America’s Cup-winning skipper nearly lost arm to infection

Jimmy Spithill came close to having his left arm amputated earlier this year after battling a serious post-surgery infection.
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Jimmy Spithill said his post-surgery infection taught him a “typical, hard lesson” about balance in his life.

Jimmy Spithill said his post-surgery infection taught him a “typical, hard lesson” about balance in his life.

Jimmy Spithill came close to having his left arm amputated earlier this year after battling a serious post-surgery infection.

The two-time America's Cup-winning skipper said his decision to rush back onto the water with Oracle Team USA after surgery to repair a persistent case of tennis elbow almost cost him his arm.

Spithill, 37, picked up a severe infection after getting his wound wet and had to undergo a series of emergency surgeries before spending 10 weeks on an intravenous drip.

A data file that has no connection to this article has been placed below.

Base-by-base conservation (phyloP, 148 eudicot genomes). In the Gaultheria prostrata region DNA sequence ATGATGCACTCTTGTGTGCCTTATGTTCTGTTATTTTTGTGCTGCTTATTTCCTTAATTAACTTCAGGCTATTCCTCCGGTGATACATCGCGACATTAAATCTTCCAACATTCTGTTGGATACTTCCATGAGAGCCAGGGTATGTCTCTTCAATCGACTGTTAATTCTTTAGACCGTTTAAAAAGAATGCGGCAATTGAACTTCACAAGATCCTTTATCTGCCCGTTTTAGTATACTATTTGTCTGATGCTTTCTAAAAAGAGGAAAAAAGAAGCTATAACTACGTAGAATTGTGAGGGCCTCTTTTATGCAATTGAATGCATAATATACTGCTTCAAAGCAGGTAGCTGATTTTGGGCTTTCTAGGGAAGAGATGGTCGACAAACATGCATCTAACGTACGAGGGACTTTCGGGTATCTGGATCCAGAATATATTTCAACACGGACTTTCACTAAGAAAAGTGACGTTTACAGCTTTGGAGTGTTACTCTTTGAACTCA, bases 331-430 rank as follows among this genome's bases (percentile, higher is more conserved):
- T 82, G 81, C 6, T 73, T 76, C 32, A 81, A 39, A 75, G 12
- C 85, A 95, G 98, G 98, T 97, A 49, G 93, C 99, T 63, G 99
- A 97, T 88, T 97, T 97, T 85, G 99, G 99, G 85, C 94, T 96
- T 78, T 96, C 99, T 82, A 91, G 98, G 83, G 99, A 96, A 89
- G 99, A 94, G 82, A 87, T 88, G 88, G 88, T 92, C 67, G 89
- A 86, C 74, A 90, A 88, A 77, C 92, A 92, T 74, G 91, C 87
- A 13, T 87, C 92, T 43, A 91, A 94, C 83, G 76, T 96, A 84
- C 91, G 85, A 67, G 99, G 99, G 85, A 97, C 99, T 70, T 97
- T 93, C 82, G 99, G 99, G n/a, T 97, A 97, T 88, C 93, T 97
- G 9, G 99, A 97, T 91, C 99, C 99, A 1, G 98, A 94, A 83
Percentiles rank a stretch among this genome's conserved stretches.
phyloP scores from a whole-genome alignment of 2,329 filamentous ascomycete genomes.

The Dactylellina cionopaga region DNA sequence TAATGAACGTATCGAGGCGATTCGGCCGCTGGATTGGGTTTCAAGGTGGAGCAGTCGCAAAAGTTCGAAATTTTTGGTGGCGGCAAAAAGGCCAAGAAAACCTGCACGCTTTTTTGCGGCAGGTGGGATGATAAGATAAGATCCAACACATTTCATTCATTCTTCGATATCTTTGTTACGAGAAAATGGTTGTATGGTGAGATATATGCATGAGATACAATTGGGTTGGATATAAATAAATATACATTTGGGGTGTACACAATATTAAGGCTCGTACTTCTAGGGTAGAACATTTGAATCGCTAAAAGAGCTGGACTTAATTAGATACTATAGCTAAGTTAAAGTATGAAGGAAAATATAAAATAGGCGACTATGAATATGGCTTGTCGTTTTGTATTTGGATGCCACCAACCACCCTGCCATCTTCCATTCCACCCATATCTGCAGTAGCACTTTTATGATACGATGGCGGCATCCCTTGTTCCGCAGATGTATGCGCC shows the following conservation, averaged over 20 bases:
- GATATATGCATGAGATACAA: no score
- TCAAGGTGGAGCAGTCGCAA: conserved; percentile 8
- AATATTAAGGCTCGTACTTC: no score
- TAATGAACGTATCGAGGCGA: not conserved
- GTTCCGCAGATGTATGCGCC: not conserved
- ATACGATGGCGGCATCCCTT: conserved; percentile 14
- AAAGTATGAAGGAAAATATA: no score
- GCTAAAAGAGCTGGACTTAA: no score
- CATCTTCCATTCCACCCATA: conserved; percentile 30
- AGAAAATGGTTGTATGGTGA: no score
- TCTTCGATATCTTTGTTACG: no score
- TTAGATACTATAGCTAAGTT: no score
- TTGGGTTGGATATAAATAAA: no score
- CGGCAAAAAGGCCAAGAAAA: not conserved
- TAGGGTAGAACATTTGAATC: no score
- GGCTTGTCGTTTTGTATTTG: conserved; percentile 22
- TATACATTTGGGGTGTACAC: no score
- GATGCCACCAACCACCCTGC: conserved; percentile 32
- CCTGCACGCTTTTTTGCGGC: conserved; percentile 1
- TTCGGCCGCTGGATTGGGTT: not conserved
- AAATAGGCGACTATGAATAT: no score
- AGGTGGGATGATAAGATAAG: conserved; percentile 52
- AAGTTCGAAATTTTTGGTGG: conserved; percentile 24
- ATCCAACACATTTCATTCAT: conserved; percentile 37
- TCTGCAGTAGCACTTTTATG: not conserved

"I had a race, Portsmouth in the Louis Vuitton World Series, on the Saturday I tore [the tendon] off the bone, but then raced Sunday," Spithill told the Sydney Morning Herald. "The surgery was a success, but I rushed back and got it wet and picked up a real bad infection, and then it was multiple surgeries, pretty much living with the surgeon.”

"IV for 10 weeks, antibiotics morning and night, so it was a battle,” Spithill said. ”I’m glad we finally won and we beat it. If it wasn't for the surgeon, a guy by the name of Rob Bray, who knows. He saved me. I almost lost my arm."

Spithill said it was a “typical, hard lesson” to learn about balance.

"You can't just go full throttle all the time," he said. "It gave me time to really think about the campaign, what was going on. It was just a good mental test."

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